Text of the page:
Sharks, top predators at the apex of reef systems, keep ecological balance. Obliterating sharks leads to overpopulation, overgrazing and overfeeding by other reef dwellers.
"By eliminating sharks, you pull the plug on reefs," says Compagno.
Some countries have attempted to solve the problem by outlawing shark finning. The US, South Africa, Panama, Brazil and Mexico have banned shark finning - out of more than 100 countries that fish or trade in shark products.
Many sharks are migratory which means bans are only effective if all countries ban shark finning.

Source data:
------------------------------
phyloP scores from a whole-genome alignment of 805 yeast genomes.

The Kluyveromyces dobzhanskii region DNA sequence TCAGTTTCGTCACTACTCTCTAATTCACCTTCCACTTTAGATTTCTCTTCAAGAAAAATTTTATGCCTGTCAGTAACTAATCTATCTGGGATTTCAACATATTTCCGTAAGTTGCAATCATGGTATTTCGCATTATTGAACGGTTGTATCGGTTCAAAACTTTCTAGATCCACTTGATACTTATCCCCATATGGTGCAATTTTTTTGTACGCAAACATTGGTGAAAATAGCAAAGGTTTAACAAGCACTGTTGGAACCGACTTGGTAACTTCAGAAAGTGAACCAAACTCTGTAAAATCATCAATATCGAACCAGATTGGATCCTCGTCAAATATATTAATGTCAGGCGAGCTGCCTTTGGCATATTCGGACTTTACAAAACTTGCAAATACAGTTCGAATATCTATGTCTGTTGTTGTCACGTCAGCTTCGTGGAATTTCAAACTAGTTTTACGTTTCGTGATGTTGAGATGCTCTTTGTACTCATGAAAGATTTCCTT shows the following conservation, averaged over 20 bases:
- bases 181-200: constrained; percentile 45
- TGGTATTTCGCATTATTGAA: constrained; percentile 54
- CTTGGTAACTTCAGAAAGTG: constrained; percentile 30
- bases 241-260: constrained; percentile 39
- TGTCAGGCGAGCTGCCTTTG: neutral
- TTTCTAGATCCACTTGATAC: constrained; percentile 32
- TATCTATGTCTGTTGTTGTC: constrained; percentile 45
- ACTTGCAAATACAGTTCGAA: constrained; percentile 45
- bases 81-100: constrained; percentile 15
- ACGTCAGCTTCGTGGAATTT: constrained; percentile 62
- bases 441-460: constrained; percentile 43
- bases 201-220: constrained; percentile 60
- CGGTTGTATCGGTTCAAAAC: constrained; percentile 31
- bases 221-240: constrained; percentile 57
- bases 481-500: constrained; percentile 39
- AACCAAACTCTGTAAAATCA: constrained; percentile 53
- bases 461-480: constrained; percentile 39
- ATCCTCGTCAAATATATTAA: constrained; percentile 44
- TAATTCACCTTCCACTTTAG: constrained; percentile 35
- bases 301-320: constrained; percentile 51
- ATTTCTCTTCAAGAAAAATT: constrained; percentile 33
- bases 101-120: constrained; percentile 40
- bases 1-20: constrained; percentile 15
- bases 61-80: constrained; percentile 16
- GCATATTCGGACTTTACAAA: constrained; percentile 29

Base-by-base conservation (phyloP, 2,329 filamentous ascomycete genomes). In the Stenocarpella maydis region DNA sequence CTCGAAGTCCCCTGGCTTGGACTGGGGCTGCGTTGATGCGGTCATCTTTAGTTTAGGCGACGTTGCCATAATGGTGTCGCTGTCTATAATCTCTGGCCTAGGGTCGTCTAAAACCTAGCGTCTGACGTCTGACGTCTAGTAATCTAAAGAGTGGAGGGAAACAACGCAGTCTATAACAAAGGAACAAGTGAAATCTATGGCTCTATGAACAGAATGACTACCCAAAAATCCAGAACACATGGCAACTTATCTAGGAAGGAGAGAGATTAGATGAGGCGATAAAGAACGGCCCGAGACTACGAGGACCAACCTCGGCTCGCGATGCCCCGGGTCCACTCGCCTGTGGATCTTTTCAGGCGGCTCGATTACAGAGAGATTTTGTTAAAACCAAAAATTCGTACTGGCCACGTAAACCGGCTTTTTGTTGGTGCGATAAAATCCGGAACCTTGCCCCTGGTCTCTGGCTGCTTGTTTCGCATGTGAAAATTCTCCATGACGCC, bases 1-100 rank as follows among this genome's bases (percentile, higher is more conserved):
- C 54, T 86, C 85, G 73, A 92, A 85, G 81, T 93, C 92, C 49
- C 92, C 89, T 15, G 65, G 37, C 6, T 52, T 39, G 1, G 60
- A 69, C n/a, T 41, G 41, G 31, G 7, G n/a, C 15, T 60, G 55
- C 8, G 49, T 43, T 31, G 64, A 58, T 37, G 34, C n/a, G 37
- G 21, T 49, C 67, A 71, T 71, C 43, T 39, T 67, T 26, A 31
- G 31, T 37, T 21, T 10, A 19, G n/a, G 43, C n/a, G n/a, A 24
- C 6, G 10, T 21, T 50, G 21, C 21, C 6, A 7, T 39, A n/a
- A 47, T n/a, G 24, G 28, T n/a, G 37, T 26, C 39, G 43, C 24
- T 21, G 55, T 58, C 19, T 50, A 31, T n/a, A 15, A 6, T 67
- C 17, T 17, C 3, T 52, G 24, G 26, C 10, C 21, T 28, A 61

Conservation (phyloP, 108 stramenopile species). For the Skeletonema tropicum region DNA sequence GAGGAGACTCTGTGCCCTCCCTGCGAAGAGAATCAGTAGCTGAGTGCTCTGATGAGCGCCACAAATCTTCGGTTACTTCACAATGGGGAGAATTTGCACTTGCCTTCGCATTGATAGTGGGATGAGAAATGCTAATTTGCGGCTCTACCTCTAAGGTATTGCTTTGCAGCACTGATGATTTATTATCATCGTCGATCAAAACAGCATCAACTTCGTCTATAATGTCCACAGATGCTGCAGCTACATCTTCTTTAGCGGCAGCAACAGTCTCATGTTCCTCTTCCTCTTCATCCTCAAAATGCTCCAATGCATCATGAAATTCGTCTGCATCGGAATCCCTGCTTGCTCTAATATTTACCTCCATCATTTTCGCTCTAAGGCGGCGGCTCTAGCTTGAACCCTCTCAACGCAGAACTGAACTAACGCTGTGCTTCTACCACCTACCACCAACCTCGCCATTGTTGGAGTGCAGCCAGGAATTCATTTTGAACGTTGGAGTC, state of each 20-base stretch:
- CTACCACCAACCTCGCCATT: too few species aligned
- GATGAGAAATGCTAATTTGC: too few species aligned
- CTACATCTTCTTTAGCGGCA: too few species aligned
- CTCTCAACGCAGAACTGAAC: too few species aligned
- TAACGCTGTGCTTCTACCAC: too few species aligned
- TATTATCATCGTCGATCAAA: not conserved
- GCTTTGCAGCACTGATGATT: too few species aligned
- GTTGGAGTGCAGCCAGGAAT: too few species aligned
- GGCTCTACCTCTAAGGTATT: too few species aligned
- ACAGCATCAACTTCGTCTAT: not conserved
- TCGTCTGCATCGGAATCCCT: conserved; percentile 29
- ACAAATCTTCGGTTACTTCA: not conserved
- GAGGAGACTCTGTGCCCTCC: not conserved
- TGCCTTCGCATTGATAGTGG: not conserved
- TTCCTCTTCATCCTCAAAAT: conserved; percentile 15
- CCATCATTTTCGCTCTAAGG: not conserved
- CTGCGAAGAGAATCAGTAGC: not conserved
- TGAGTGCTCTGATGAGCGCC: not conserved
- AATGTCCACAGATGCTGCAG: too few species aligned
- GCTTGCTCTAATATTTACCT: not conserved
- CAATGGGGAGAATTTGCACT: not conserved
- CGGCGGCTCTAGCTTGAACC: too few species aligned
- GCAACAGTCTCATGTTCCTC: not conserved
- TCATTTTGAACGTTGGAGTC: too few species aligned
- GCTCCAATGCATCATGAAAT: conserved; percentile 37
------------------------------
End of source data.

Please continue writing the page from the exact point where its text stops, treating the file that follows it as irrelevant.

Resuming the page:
As more people become aware of the plight of the sharks public protests are growing. Amazon.com agreed this year to remove shark fin soup from its virtual shelves after 14 000 activists protested.
In China, groups are running educational campaigns to change cultural habits. Chinese legislators have requested officials of the 2008 Beijing Olympics to remove the dish from menus.
Changing cultural habits is not easy.
"Trying to stop Asian people from eating shark fin soup is like asking Americans not to eat turkey at Thanksgiving. Shark fin soup is culturally far deeper," says Compagno.